By Steve Moran

I have toured enough senior living communities with senior living executives to know how it goes. “Welcome to our community; everything is wonderful.” It is what community leaders think think their leaders want to hear. And if we are honest, it is in truth what they want to hear.

The problem is that even in well-run communities that have high occupancy and are fully staffed, running these communities is challenging and complicated.

It is not that leaders don’t know this, because they do, but knowing it and experiencing it are very different things.

13 Things

Here are 13 things executives would learn if they were to spend one day a month working in a community. It could be working the front desk, serving food or washing dishes, doing resident care or selling units.

  1. Getting to work on time is a lot harder than it sounds. In truth, if an executive shows up five or 15 minutes late, they can. No one is going to complain.
  2. There are too many rules. It is easy for senior living leaders to solve problems with a new policy or procedure, but it is near impossible to remember them, if they even ever get read. I remember hearing of one senior living company that created something like 900 pages of rules, regulations, policies, and procedures because of COVID. I bet no one read them all..
  3. Sometimes residents simply need to have someone listen to them. There needs to be enough slack time in the day for human-to-human interaction between staff and residents.
  4. Some residents (and their families) are jerks. The truth is that the residents are not always right. Sometimes they are unreasonable, and on occasion, some engage in abusive behavior.
  5. Stand-up should be fun and valuable. Too often stand-up is done because it is supposed to be done — it is simply a box to check off — but everyone really hates it. It should be something everyone looks forward to every week.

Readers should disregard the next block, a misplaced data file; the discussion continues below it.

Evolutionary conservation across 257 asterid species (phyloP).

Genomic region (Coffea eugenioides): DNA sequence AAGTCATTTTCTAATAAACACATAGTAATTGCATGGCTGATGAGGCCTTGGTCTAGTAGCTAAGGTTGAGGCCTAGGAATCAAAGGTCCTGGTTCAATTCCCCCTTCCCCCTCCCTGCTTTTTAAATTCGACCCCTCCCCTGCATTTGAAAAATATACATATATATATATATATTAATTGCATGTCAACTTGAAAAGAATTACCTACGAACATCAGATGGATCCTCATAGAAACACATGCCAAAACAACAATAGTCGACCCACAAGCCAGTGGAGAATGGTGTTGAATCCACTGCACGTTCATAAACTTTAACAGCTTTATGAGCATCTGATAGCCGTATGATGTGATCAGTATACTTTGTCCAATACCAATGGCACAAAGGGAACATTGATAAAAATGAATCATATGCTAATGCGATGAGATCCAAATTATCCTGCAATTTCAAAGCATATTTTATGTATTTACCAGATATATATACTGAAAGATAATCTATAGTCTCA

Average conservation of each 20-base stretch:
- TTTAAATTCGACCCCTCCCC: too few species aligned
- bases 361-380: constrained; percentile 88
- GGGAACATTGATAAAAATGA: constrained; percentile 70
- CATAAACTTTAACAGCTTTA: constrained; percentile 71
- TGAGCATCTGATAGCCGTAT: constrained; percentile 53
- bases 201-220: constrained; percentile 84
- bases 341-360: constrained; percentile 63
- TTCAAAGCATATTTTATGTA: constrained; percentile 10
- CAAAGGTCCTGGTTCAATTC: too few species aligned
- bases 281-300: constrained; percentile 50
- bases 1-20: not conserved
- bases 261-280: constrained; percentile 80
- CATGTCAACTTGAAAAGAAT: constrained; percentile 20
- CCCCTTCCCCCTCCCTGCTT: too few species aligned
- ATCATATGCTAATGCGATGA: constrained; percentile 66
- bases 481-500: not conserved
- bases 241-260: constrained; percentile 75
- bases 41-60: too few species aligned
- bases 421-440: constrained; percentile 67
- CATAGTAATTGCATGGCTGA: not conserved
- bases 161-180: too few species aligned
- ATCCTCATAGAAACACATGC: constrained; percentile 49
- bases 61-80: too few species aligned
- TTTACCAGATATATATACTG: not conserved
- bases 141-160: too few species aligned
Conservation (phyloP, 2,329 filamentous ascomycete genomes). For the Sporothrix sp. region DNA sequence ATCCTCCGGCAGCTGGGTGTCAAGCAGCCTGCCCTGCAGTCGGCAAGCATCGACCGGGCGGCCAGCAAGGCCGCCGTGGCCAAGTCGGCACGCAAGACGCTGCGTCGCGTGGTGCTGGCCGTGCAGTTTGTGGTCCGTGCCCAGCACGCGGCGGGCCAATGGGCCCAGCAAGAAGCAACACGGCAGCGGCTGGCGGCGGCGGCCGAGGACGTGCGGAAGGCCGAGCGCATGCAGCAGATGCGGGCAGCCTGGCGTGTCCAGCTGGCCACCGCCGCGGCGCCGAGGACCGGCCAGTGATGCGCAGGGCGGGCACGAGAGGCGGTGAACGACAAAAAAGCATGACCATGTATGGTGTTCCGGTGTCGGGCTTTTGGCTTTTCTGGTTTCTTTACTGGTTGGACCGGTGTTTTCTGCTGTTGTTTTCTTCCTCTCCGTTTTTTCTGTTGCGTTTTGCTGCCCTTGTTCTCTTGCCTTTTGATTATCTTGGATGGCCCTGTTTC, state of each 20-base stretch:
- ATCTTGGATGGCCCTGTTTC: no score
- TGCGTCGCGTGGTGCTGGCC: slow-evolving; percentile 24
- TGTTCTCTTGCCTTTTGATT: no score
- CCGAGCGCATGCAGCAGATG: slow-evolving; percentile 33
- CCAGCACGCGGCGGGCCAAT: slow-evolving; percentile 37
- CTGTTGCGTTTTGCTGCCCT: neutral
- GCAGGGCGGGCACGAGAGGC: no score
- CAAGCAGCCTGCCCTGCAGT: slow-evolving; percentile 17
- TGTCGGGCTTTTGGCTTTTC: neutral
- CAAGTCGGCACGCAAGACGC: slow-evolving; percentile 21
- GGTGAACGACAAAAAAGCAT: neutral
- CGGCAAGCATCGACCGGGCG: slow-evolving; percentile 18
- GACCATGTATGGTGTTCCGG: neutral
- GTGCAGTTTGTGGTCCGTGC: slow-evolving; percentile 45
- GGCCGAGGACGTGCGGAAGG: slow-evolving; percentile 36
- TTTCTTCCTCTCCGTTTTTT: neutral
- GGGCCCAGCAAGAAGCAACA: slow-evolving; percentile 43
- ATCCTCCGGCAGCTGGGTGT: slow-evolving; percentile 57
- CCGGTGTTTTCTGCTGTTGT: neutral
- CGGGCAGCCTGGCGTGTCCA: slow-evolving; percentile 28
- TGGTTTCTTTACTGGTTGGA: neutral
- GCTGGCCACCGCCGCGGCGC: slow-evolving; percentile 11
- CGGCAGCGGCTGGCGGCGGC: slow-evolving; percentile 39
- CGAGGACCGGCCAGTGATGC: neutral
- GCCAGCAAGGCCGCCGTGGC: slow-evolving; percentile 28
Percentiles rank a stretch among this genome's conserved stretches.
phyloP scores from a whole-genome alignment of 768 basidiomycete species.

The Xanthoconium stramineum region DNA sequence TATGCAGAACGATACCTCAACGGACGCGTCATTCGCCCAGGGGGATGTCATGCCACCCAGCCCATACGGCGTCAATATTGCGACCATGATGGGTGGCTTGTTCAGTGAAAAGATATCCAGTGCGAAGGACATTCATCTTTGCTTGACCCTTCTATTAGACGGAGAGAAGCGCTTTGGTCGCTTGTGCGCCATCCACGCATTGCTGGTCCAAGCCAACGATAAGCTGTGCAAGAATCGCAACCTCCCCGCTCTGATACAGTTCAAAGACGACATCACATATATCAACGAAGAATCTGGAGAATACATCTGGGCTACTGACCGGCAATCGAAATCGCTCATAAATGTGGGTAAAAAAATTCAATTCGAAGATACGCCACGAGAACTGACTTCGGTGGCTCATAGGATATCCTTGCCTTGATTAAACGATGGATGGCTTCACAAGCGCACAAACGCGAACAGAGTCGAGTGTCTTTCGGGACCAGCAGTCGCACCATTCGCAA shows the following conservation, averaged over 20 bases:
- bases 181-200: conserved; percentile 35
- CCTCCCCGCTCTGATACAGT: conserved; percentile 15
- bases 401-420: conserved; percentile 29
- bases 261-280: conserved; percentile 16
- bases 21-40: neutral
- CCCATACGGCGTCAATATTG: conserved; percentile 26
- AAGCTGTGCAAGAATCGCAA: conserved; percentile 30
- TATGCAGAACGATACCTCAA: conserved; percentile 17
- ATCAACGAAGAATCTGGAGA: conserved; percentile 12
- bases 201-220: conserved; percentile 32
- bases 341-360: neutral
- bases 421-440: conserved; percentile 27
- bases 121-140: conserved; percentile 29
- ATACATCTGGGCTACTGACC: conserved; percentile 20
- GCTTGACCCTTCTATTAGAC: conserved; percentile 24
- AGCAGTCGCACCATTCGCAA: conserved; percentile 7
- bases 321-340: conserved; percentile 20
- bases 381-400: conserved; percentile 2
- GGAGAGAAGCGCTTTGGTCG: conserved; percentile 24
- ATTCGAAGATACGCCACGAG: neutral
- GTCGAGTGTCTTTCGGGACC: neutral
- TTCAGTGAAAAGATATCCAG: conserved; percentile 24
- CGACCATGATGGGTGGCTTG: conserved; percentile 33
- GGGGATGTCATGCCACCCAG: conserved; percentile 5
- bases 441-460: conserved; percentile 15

6. Everyone needs affirmation. There is this assumption that people will just do their job and find intrinsic joy, or at least get satisfaction from a paycheck. This is simply not enough.
  7. It is hard to get things done. There are so many competing needs that it is hard to find concentrated time to work on projects.
  8. Workplace drama is real and unavoidable. If you have more than two people, there will be workplace drama. The boss mostly doesn’t see it, because they are the catalyst of the drama, but everyone else experiences it.
  9. Not every problem is fixable. Particularly with older people who have real mental and physical needs, whose bodies and minds are deteriorating, some things are simply not fixable. Not all pain can be made to go away. Not all family drama can be fixed — and for sure not by the community staff.
  10. There is a need for more good leads and less bad leads. Bad leads have to be worked like they are good leads, but they take time and energy, leaving less time to work the good leads when you finally figure out which is which.
  11. Selling is something everyone does. Salespeople get all the glory and the commissions when there are move-ins, and this creates resentment and sometimes conflict.
  12. Mostly team members love their jobs, their residents and their fellow employees. Problems are what leaders hear most about and need to solve, but in reality, most people are pretty happy about what they are doing.
  13. Everyone has good ideas about how to make the community and the company better. They need to be listened to and heard. When it makes sense, those ideas should be implemented.

What would you add to this list?